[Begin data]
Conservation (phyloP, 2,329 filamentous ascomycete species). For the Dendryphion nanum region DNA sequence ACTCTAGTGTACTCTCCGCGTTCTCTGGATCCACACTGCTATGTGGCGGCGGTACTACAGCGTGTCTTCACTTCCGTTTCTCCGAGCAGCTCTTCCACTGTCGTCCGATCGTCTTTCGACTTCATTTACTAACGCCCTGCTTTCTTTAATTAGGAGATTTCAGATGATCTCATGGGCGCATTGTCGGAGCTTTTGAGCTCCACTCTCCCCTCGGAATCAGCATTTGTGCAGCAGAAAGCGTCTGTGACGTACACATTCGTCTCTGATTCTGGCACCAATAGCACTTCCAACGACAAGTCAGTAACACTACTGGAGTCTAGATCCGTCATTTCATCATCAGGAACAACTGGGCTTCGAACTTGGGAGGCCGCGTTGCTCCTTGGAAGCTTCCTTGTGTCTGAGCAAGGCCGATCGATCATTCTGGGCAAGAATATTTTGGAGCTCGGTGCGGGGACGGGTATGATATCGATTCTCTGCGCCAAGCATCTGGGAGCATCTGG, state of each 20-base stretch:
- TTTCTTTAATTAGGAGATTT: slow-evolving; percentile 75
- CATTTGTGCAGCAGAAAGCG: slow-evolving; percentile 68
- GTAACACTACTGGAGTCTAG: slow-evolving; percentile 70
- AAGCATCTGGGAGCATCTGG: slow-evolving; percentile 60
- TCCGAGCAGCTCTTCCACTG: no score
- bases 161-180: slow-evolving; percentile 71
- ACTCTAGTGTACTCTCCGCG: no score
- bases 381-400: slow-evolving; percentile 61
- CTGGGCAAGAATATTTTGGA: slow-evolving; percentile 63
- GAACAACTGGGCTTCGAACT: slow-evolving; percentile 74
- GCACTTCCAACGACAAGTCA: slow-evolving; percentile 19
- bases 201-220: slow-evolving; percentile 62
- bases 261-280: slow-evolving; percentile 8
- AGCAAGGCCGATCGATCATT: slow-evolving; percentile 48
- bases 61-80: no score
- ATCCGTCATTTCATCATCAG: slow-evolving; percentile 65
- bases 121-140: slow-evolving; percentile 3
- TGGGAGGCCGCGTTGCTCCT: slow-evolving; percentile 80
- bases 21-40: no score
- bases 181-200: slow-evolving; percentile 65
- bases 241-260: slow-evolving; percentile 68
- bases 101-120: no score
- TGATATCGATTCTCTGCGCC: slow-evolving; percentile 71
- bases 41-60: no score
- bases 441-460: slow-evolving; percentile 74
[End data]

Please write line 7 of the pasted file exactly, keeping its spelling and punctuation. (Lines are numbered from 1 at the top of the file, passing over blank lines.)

- bases 161-180: slow-evolving; percentile 71